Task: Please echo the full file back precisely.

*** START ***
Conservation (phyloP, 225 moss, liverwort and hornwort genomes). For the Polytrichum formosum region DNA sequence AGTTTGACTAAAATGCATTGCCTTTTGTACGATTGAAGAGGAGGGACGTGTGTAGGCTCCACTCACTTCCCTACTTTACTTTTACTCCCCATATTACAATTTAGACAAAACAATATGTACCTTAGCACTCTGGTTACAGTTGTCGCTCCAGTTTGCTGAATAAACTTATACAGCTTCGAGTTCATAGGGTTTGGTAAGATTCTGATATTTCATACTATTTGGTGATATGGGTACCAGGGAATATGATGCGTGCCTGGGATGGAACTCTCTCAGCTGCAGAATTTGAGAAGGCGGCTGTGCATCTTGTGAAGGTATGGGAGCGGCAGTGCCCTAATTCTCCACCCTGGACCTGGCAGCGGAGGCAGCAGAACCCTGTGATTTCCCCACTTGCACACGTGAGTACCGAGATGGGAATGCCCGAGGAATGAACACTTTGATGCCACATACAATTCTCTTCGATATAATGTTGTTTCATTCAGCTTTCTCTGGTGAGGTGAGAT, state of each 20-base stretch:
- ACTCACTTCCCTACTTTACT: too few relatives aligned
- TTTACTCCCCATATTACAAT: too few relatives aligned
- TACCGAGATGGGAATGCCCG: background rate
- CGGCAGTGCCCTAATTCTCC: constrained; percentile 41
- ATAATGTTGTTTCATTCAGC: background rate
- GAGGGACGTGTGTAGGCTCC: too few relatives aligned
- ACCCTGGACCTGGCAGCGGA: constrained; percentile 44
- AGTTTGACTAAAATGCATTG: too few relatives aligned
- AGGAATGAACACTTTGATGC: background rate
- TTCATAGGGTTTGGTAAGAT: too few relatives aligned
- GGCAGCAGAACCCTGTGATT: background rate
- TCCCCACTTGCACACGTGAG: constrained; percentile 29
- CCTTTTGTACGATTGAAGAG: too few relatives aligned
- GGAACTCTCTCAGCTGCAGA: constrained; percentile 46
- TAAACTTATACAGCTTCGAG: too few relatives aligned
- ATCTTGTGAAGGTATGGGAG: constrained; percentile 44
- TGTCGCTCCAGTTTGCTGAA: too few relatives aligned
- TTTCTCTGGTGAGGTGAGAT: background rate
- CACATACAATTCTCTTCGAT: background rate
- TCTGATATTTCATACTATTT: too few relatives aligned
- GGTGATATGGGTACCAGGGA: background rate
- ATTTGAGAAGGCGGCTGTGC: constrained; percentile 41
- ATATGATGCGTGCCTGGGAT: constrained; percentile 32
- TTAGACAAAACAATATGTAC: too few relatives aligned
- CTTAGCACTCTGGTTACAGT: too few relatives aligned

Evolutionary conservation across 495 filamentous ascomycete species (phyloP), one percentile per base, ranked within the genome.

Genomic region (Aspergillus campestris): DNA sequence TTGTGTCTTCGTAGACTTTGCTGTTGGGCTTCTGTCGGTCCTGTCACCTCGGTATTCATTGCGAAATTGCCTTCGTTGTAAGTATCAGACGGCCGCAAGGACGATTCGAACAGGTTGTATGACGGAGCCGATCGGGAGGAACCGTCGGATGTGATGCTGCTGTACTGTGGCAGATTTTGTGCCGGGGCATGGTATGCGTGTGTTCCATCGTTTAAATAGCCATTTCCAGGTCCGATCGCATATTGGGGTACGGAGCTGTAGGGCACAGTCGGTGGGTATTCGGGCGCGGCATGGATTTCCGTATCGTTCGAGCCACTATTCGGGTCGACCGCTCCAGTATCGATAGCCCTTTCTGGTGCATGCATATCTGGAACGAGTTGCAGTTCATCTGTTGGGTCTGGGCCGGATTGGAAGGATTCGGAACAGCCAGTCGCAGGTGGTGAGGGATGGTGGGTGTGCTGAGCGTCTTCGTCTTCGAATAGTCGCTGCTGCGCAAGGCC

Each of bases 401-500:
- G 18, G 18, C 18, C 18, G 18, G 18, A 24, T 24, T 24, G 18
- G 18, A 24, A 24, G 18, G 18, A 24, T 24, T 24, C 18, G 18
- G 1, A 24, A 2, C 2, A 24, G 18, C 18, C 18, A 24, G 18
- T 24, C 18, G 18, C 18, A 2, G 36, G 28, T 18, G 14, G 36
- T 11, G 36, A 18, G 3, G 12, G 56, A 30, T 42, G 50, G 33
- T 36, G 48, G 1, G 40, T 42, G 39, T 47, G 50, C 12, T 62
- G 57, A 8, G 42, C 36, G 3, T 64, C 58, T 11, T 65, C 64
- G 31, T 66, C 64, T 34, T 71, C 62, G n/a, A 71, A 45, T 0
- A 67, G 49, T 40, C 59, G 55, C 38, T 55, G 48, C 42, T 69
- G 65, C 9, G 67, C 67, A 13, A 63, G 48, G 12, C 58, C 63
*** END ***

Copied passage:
Conservation (phyloP, 225 moss, liverwort and hornwort genomes). For the Polytrichum formosum region DNA sequence AGTTTGACTAAAATGCATTGCCTTTTGTACGATTGAAGAGGAGGGACGTGTGTAGGCTCCACTCACTTCCCTACTTTACTTTTACTCCCCATATTACAATTTAGACAAAACAATATGTACCTTAGCACTCTGGTTACAGTTGTCGCTCCAGTTTGCTGAATAAACTTATACAGCTTCGAGTTCATAGGGTTTGGTAAGATTCTGATATTTCATACTATTTGGTGATATGGGTACCAGGGAATATGATGCGTGCCTGGGATGGAACTCTCTCAGCTGCAGAATTTGAGAAGGCGGCTGTGCATCTTGTGAAGGTATGGGAGCGGCAGTGCCCTAATTCTCCACCCTGGACCTGGCAGCGGAGGCAGCAGAACCCTGTGATTTCCCCACTTGCACACGTGAGTACCGAGATGGGAATGCCCGAGGAATGAACACTTTGATGCCACATACAATTCTCTTCGATATAATGTTGTTTCATTCAGCTTTCTCTGGTGAGGTGAGAT, state of each 20-base stretch:
- ACTCACTTCCCTACTTTACT: too few relatives aligned
- TTTACTCCCCATATTACAAT: too few relatives aligned
- TACCGAGATGGGAATGCCCG: background rate
- CGGCAGTGCCCTAATTCTCC: constrained; percentile 41
- ATAATGTTGTTTCATTCAGC: background rate
- GAGGGACGTGTGTAGGCTCC: too few relatives aligned
- ACCCTGGACCTGGCAGCGGA: constrained; percentile 44
- AGTTTGACTAAAATGCATTG: too few relatives aligned
- AGGAATGAACACTTTGATGC: background rate
- TTCATAGGGTTTGGTAAGAT: too few relatives aligned
- GGCAGCAGAACCCTGTGATT: background rate
- TCCCCACTTGCACACGTGAG: constrained; percentile 29
- CCTTTTGTACGATTGAAGAG: too few relatives aligned
- GGAACTCTCTCAGCTGCAGA: constrained; percentile 46
- TAAACTTATACAGCTTCGAG: too few relatives aligned
- ATCTTGTGAAGGTATGGGAG: constrained; percentile 44
- TGTCGCTCCAGTTTGCTGAA: too few relatives aligned
- TTTCTCTGGTGAGGTGAGAT: background rate
- CACATACAATTCTCTTCGAT: background rate
- TCTGATATTTCATACTATTT: too few relatives aligned
- GGTGATATGGGTACCAGGGA: background rate
- ATTTGAGAAGGCGGCTGTGC: constrained; percentile 41
- ATATGATGCGTGCCTGGGAT: constrained; percentile 32
- TTAGACAAAACAATATGTAC: too few relatives aligned
- CTTAGCACTCTGGTTACAGT: too few relatives aligned

Evolutionary conservation across 495 filamentous ascomycete species (phyloP), one percentile per base, ranked within the genome.

Genomic region (Aspergillus campestris): DNA sequence TTGTGTCTTCGTAGACTTTGCTGTTGGGCTTCTGTCGGTCCTGTCACCTCGGTATTCATTGCGAAATTGCCTTCGTTGTAAGTATCAGACGGCCGCAAGGACGATTCGAACAGGTTGTATGACGGAGCCGATCGGGAGGAACCGTCGGATGTGATGCTGCTGTACTGTGGCAGATTTTGTGCCGGGGCATGGTATGCGTGTGTTCCATCGTTTAAATAGCCATTTCCAGGTCCGATCGCATATTGGGGTACGGAGCTGTAGGGCACAGTCGGTGGGTATTCGGGCGCGGCATGGATTTCCGTATCGTTCGAGCCACTATTCGGGTCGACCGCTCCAGTATCGATAGCCCTTTCTGGTGCATGCATATCTGGAACGAGTTGCAGTTCATCTGTTGGGTCTGGGCCGGATTGGAAGGATTCGGAACAGCCAGTCGCAGGTGGTGAGGGATGGTGGGTGTGCTGAGCGTCTTCGTCTTCGAATAGTCGCTGCTGCGCAAGGCC

Each of bases 401-500:
- G 18, G 18, C 18, C 18, G 18, G 18, A 24, T 24, T 24, G 18
- G 18, A 24, A 24, G 18, G 18, A 24, T 24, T 24, C 18, G 18
- G 1, A 24, A 2, C 2, A 24, G 18, C 18, C 18, A 24, G 18
- T 24, C 18, G 18, C 18, A 2, G 36, G 28, T 18, G 14, G 36
- T 11, G 36, A 18, G 3, G 12, G 56, A 30, T 42, G 50, G 33
- T 36, G 48, G 1, G 40, T 42, G 39, T 47, G 50, C 12, T 62
- G 57, A 8, G 42, C 36, G 3, T 64, C 58, T 11, T 65, C 64
- G 31, T 66, C 64, T 34, T 71, C 62, G n/a, A 71, A 45, T 0
- A 67, G 49, T 40, C 59, G 55, C 38, T 55, G 48, C 42, T 69
- G 65, C 9, G 67, C 67, A 13, A 63, G 48, G 12, C 58, C 63